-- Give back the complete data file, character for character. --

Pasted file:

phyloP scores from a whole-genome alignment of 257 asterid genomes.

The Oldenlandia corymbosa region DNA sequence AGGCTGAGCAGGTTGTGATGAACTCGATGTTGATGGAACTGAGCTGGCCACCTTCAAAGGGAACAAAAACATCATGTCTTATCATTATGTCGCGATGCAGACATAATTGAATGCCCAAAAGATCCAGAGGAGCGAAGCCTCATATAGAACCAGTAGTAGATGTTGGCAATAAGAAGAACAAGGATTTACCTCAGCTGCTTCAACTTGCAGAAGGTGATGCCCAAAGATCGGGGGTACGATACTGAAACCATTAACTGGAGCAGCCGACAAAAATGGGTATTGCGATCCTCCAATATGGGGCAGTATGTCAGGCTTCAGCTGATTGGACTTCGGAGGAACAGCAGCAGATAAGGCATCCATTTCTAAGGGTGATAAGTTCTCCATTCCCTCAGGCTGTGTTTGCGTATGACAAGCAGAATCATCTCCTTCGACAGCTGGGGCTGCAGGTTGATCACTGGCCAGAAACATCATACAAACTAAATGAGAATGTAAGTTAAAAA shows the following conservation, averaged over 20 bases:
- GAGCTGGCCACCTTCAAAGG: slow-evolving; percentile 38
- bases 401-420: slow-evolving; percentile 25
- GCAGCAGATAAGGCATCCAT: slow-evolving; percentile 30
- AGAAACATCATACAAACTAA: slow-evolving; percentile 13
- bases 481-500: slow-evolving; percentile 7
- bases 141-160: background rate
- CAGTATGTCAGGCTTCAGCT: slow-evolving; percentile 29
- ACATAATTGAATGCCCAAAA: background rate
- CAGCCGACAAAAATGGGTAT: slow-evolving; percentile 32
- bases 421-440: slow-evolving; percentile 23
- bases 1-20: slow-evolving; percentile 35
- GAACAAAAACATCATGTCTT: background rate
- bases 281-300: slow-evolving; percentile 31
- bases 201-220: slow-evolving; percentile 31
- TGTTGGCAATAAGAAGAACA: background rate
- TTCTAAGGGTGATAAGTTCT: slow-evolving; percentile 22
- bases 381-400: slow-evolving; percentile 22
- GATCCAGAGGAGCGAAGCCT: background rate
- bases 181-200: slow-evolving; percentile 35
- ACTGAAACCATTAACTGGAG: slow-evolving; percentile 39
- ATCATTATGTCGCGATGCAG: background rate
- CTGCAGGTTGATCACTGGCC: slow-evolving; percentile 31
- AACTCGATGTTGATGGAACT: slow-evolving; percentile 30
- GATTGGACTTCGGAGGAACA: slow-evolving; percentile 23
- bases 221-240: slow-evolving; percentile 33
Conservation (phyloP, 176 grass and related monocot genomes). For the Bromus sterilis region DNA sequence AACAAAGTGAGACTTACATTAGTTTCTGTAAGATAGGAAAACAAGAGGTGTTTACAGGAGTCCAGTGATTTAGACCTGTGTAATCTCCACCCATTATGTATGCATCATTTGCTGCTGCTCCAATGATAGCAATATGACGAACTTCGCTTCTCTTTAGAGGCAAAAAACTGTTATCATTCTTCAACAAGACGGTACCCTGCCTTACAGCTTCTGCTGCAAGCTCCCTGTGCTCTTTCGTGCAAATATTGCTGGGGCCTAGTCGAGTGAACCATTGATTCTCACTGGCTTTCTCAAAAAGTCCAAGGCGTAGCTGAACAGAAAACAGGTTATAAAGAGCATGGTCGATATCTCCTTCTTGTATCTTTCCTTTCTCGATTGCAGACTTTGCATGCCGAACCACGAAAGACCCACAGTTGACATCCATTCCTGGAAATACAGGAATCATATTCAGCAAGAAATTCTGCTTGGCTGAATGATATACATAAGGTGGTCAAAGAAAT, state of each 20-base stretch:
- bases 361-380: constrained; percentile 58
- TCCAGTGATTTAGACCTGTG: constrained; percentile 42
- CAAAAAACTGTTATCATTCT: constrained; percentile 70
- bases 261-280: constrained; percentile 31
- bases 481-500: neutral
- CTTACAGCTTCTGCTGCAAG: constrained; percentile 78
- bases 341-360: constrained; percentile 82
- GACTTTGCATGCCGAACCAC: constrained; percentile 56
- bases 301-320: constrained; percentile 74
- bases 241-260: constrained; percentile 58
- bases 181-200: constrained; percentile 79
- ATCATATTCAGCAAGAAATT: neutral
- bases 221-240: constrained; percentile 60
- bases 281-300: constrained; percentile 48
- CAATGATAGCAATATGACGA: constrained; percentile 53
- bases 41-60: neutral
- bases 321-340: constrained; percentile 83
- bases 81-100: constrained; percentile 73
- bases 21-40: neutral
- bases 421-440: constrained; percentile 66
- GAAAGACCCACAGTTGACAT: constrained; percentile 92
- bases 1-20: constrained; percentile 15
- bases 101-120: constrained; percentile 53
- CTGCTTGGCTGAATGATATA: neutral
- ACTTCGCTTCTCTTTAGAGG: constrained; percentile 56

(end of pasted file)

phyloP scores from a whole-genome alignment of 257 asterid genomes.

The Oldenlandia corymbosa region DNA sequence AGGCTGAGCAGGTTGTGATGAACTCGATGTTGATGGAACTGAGCTGGCCACCTTCAAAGGGAACAAAAACATCATGTCTTATCATTATGTCGCGATGCAGACATAATTGAATGCCCAAAAGATCCAGAGGAGCGAAGCCTCATATAGAACCAGTAGTAGATGTTGGCAATAAGAAGAACAAGGATTTACCTCAGCTGCTTCAACTTGCAGAAGGTGATGCCCAAAGATCGGGGGTACGATACTGAAACCATTAACTGGAGCAGCCGACAAAAATGGGTATTGCGATCCTCCAATATGGGGCAGTATGTCAGGCTTCAGCTGATTGGACTTCGGAGGAACAGCAGCAGATAAGGCATCCATTTCTAAGGGTGATAAGTTCTCCATTCCCTCAGGCTGTGTTTGCGTATGACAAGCAGAATCATCTCCTTCGACAGCTGGGGCTGCAGGTTGATCACTGGCCAGAAACATCATACAAACTAAATGAGAATGTAAGTTAAAAA shows the following conservation, averaged over 20 bases:
- GAGCTGGCCACCTTCAAAGG: slow-evolving; percentile 38
- bases 401-420: slow-evolving; percentile 25
- GCAGCAGATAAGGCATCCAT: slow-evolving; percentile 30
- AGAAACATCATACAAACTAA: slow-evolving; percentile 13
- bases 481-500: slow-evolving; percentile 7
- bases 141-160: background rate
- CAGTATGTCAGGCTTCAGCT: slow-evolving; percentile 29
- ACATAATTGAATGCCCAAAA: background rate
- CAGCCGACAAAAATGGGTAT: slow-evolving; percentile 32
- bases 421-440: slow-evolving; percentile 23
- bases 1-20: slow-evolving; percentile 35
- GAACAAAAACATCATGTCTT: background rate
- bases 281-300: slow-evolving; percentile 31
- bases 201-220: slow-evolving; percentile 31
- TGTTGGCAATAAGAAGAACA: background rate
- TTCTAAGGGTGATAAGTTCT: slow-evolving; percentile 22
- bases 381-400: slow-evolving; percentile 22
- GATCCAGAGGAGCGAAGCCT: background rate
- bases 181-200: slow-evolving; percentile 35
- ACTGAAACCATTAACTGGAG: slow-evolving; percentile 39
- ATCATTATGTCGCGATGCAG: background rate
- CTGCAGGTTGATCACTGGCC: slow-evolving; percentile 31
- AACTCGATGTTGATGGAACT: slow-evolving; percentile 30
- GATTGGACTTCGGAGGAACA: slow-evolving; percentile 23
- bases 221-240: slow-evolving; percentile 33
Conservation (phyloP, 176 grass and related monocot genomes). For the Bromus sterilis region DNA sequence AACAAAGTGAGACTTACATTAGTTTCTGTAAGATAGGAAAACAAGAGGTGTTTACAGGAGTCCAGTGATTTAGACCTGTGTAATCTCCACCCATTATGTATGCATCATTTGCTGCTGCTCCAATGATAGCAATATGACGAACTTCGCTTCTCTTTAGAGGCAAAAAACTGTTATCATTCTTCAACAAGACGGTACCCTGCCTTACAGCTTCTGCTGCAAGCTCCCTGTGCTCTTTCGTGCAAATATTGCTGGGGCCTAGTCGAGTGAACCATTGATTCTCACTGGCTTTCTCAAAAAGTCCAAGGCGTAGCTGAACAGAAAACAGGTTATAAAGAGCATGGTCGATATCTCCTTCTTGTATCTTTCCTTTCTCGATTGCAGACTTTGCATGCCGAACCACGAAAGACCCACAGTTGACATCCATTCCTGGAAATACAGGAATCATATTCAGCAAGAAATTCTGCTTGGCTGAATGATATACATAAGGTGGTCAAAGAAAT, state of each 20-base stretch:
- bases 361-380: constrained; percentile 58
- TCCAGTGATTTAGACCTGTG: constrained; percentile 42
- CAAAAAACTGTTATCATTCT: constrained; percentile 70
- bases 261-280: constrained; percentile 31
- bases 481-500: neutral
- CTTACAGCTTCTGCTGCAAG: constrained; percentile 78
- bases 341-360: constrained; percentile 82
- GACTTTGCATGCCGAACCAC: constrained; percentile 56
- bases 301-320: constrained; percentile 74
- bases 241-260: constrained; percentile 58
- bases 181-200: constrained; percentile 79
- ATCATATTCAGCAAGAAATT: neutral
- bases 221-240: constrained; percentile 60
- bases 281-300: constrained; percentile 48
- CAATGATAGCAATATGACGA: constrained; percentile 53
- bases 41-60: neutral
- bases 321-340: constrained; percentile 83
- bases 81-100: constrained; percentile 73
- bases 21-40: neutral
- bases 421-440: constrained; percentile 66
- GAAAGACCCACAGTTGACAT: constrained; percentile 92
- bases 1-20: constrained; percentile 15
- bases 101-120: constrained; percentile 53
- CTGCTTGGCTGAATGATATA: neutral
- ACTTCGCTTCTCTTTAGAGG: constrained; percentile 56